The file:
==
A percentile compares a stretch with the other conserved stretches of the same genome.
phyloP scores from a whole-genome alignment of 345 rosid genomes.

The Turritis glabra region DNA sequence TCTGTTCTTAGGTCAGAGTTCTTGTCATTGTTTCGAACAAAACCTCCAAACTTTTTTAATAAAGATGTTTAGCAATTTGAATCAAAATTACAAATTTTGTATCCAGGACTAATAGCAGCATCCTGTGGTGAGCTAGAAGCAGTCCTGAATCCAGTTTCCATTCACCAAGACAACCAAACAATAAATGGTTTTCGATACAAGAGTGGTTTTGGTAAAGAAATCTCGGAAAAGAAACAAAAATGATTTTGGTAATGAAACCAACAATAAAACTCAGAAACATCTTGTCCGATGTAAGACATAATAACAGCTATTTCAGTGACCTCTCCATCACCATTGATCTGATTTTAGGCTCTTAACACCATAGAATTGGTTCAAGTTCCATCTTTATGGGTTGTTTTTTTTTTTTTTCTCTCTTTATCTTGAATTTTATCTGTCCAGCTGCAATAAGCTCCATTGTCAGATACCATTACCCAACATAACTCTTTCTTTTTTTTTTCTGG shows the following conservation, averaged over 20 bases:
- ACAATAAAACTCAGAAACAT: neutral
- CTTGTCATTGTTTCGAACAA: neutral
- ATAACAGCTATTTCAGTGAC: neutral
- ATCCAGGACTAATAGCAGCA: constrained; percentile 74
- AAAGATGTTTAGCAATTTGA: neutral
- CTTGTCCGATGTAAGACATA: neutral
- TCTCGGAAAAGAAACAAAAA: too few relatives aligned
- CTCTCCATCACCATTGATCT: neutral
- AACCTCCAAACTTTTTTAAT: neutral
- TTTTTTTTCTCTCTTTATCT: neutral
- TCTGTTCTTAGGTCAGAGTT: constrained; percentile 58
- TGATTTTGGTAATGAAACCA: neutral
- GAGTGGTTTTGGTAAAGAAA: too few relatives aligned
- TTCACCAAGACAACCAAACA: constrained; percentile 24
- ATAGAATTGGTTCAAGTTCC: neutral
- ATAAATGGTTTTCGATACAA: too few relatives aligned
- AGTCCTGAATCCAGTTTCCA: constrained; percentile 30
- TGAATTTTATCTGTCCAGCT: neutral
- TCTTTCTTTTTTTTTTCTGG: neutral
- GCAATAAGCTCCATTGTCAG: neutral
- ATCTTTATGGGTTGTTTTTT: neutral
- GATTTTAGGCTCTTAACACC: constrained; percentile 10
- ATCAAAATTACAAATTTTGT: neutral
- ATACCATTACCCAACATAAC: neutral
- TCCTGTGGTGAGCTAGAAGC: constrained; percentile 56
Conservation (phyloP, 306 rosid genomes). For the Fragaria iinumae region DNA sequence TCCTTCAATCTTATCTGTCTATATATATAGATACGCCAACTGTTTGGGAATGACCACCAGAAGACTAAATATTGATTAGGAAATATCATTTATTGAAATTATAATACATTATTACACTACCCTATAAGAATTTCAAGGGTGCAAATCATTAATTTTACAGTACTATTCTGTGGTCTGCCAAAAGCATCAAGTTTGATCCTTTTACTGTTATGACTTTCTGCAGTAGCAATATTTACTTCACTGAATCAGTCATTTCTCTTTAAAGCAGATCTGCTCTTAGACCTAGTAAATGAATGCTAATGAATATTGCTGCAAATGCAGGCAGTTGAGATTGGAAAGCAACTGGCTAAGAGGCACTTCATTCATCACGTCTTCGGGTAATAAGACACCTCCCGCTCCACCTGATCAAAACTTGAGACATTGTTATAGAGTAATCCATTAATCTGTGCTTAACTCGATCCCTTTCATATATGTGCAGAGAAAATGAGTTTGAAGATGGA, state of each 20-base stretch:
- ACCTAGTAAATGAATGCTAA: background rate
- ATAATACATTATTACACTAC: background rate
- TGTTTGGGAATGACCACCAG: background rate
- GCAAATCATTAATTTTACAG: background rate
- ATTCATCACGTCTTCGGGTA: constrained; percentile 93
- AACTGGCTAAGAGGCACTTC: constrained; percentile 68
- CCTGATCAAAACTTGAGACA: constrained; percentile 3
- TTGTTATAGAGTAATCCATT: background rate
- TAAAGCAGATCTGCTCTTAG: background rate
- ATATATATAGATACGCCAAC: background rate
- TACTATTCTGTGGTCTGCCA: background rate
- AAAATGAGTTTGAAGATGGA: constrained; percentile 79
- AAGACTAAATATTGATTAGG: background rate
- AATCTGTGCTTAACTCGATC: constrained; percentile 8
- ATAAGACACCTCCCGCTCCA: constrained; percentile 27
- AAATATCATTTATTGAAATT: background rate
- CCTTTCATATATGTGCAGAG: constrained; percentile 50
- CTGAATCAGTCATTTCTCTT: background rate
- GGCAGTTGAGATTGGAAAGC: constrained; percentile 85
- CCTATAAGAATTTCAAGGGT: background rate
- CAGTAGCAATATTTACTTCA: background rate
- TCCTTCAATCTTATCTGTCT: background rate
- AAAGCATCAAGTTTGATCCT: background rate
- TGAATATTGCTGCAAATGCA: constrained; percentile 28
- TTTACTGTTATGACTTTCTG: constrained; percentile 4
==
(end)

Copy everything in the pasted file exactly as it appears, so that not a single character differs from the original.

A percentile compares a stretch with the other conserved stretches of the same genome.
phyloP scores from a whole-genome alignment of 345 rosid genomes.

The Turritis glabra region DNA sequence TCTGTTCTTAGGTCAGAGTTCTTGTCATTGTTTCGAACAAAACCTCCAAACTTTTTTAATAAAGATGTTTAGCAATTTGAATCAAAATTACAAATTTTGTATCCAGGACTAATAGCAGCATCCTGTGGTGAGCTAGAAGCAGTCCTGAATCCAGTTTCCATTCACCAAGACAACCAAACAATAAATGGTTTTCGATACAAGAGTGGTTTTGGTAAAGAAATCTCGGAAAAGAAACAAAAATGATTTTGGTAATGAAACCAACAATAAAACTCAGAAACATCTTGTCCGATGTAAGACATAATAACAGCTATTTCAGTGACCTCTCCATCACCATTGATCTGATTTTAGGCTCTTAACACCATAGAATTGGTTCAAGTTCCATCTTTATGGGTTGTTTTTTTTTTTTTTCTCTCTTTATCTTGAATTTTATCTGTCCAGCTGCAATAAGCTCCATTGTCAGATACCATTACCCAACATAACTCTTTCTTTTTTTTTTCTGG shows the following conservation, averaged over 20 bases:
- ACAATAAAACTCAGAAACAT: neutral
- CTTGTCATTGTTTCGAACAA: neutral
- ATAACAGCTATTTCAGTGAC: neutral
- ATCCAGGACTAATAGCAGCA: constrained; percentile 74
- AAAGATGTTTAGCAATTTGA: neutral
- CTTGTCCGATGTAAGACATA: neutral
- TCTCGGAAAAGAAACAAAAA: too few relatives aligned
- CTCTCCATCACCATTGATCT: neutral
- AACCTCCAAACTTTTTTAAT: neutral
- TTTTTTTTCTCTCTTTATCT: neutral
- TCTGTTCTTAGGTCAGAGTT: constrained; percentile 58
- TGATTTTGGTAATGAAACCA: neutral
- GAGTGGTTTTGGTAAAGAAA: too few relatives aligned
- TTCACCAAGACAACCAAACA: constrained; percentile 24
- ATAGAATTGGTTCAAGTTCC: neutral
- ATAAATGGTTTTCGATACAA: too few relatives aligned
- AGTCCTGAATCCAGTTTCCA: constrained; percentile 30
- TGAATTTTATCTGTCCAGCT: neutral
- TCTTTCTTTTTTTTTTCTGG: neutral
- GCAATAAGCTCCATTGTCAG: neutral
- ATCTTTATGGGTTGTTTTTT: neutral
- GATTTTAGGCTCTTAACACC: constrained; percentile 10
- ATCAAAATTACAAATTTTGT: neutral
- ATACCATTACCCAACATAAC: neutral
- TCCTGTGGTGAGCTAGAAGC: constrained; percentile 56
Conservation (phyloP, 306 rosid genomes). For the Fragaria iinumae region DNA sequence TCCTTCAATCTTATCTGTCTATATATATAGATACGCCAACTGTTTGGGAATGACCACCAGAAGACTAAATATTGATTAGGAAATATCATTTATTGAAATTATAATACATTATTACACTACCCTATAAGAATTTCAAGGGTGCAAATCATTAATTTTACAGTACTATTCTGTGGTCTGCCAAAAGCATCAAGTTTGATCCTTTTACTGTTATGACTTTCTGCAGTAGCAATATTTACTTCACTGAATCAGTCATTTCTCTTTAAAGCAGATCTGCTCTTAGACCTAGTAAATGAATGCTAATGAATATTGCTGCAAATGCAGGCAGTTGAGATTGGAAAGCAACTGGCTAAGAGGCACTTCATTCATCACGTCTTCGGGTAATAAGACACCTCCCGCTCCACCTGATCAAAACTTGAGACATTGTTATAGAGTAATCCATTAATCTGTGCTTAACTCGATCCCTTTCATATATGTGCAGAGAAAATGAGTTTGAAGATGGA, state of each 20-base stretch:
- ACCTAGTAAATGAATGCTAA: background rate
- ATAATACATTATTACACTAC: background rate
- TGTTTGGGAATGACCACCAG: background rate
- GCAAATCATTAATTTTACAG: background rate
- ATTCATCACGTCTTCGGGTA: constrained; percentile 93
- AACTGGCTAAGAGGCACTTC: constrained; percentile 68
- CCTGATCAAAACTTGAGACA: constrained; percentile 3
- TTGTTATAGAGTAATCCATT: background rate
- TAAAGCAGATCTGCTCTTAG: background rate
- ATATATATAGATACGCCAAC: background rate
- TACTATTCTGTGGTCTGCCA: background rate
- AAAATGAGTTTGAAGATGGA: constrained; percentile 79
- AAGACTAAATATTGATTAGG: background rate
- AATCTGTGCTTAACTCGATC: constrained; percentile 8
- ATAAGACACCTCCCGCTCCA: constrained; percentile 27
- AAATATCATTTATTGAAATT: background rate
- CCTTTCATATATGTGCAGAG: constrained; percentile 50
- CTGAATCAGTCATTTCTCTT: background rate
- GGCAGTTGAGATTGGAAAGC: constrained; percentile 85
- CCTATAAGAATTTCAAGGGT: background rate
- CAGTAGCAATATTTACTTCA: background rate
- TCCTTCAATCTTATCTGTCT: background rate
- AAAGCATCAAGTTTGATCCT: background rate
- TGAATATTGCTGCAAATGCA: constrained; percentile 28
- TTTACTGTTATGACTTTCTG: constrained; percentile 4